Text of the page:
14 February 2003 | khatcher-2
In the splendid scenery of Asturias
Gonzalo Suárez has only really stood out in his superb TV adaptation of "Los Pazos de Ulloa" based on the novel by Emilia Pardo Bazán, and going by what other light fare he has produced to date, I did not expect much from "El Portero".
Which is what I got.
I cannot help thinking that if you get a bit stuck with the same old faces over and over again, your credibility wanes, to such a degree that you begin to question casting criteria. Carmelo Gómez seemed off key, and Antonio Resines has made a few films - not many - which are worth remembering, but above all seems to go in for more trivial matters. Together with Maribel Verdú and Elvira Mínguez - probably the best in this film - the cast would suggest being something like being called attractive. However, something failed to click; maybe because the film was on too late at night; maybe I have already seen too many films harking back to the Franco era.......
A supposedly famous goalkeeper from Madrid whose claim to fame stems from having stopped nine successive penalty kicks in league matches, turns up in the middle of beautiful post civil war Asturias, and gets entangled with the "maquis".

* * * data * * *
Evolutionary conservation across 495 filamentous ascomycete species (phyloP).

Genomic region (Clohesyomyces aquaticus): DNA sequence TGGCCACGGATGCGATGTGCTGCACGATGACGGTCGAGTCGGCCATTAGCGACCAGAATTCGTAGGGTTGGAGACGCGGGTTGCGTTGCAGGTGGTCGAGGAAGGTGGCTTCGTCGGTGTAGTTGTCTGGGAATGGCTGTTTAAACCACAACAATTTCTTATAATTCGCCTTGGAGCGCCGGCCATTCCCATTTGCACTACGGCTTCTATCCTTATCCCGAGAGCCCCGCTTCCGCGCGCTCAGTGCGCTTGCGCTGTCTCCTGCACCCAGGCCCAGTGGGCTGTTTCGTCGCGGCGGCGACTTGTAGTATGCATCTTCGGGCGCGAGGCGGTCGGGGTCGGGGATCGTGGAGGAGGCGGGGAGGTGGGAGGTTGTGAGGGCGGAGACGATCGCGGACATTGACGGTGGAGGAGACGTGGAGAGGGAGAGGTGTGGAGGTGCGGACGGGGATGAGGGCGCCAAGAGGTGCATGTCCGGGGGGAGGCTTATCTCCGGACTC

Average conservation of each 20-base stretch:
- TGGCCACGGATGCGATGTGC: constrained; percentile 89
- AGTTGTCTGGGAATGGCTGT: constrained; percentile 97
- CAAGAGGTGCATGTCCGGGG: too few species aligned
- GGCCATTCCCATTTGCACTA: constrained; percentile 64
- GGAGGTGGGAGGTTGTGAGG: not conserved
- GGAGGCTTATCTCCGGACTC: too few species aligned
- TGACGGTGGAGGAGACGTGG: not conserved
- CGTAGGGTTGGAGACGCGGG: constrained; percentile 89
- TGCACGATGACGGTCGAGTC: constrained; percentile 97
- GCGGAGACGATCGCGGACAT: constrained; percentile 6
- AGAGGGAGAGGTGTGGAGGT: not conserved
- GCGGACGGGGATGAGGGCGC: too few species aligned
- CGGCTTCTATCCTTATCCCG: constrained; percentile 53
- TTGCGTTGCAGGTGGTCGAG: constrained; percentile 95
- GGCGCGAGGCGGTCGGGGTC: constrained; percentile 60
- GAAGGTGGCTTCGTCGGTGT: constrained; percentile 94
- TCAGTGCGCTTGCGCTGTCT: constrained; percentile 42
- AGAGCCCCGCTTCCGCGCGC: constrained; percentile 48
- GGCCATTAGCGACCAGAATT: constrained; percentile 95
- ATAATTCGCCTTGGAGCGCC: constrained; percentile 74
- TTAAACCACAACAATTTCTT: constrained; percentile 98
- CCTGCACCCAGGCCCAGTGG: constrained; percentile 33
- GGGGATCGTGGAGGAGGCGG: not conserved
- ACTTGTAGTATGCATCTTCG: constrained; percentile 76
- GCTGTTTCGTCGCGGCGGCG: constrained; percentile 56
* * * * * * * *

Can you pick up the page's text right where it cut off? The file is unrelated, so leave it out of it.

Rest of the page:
The "maquis" were groups of men, with a few women, who took to the mountains after the civil war, dedicating their time to blowing up or sabotaging anything which would upset the Franco régime. These groups mostly operated in Asturias, but also in Euskadi (Basque Country), Navarra, Cantabria (Santander) and a few in Galicia. To get an idea of their operations you might like to read Hemingway's novel "For Whom the Bell Tolls" set in the "sierras" north of Madrid, and also turned into a film. A few isolated "maquis" were still operating well into the 1960s. They lived on what they could hunt, what local people gave them, or what they stole.
The story being enacted just did not appeal to me very much and I could not suppress several yawns amid yearnings to tuck myself into bed just as soon as possible.
Magnificent photography in the splendour of Asturias, which alone made it worth while keeping with the film to the end credits.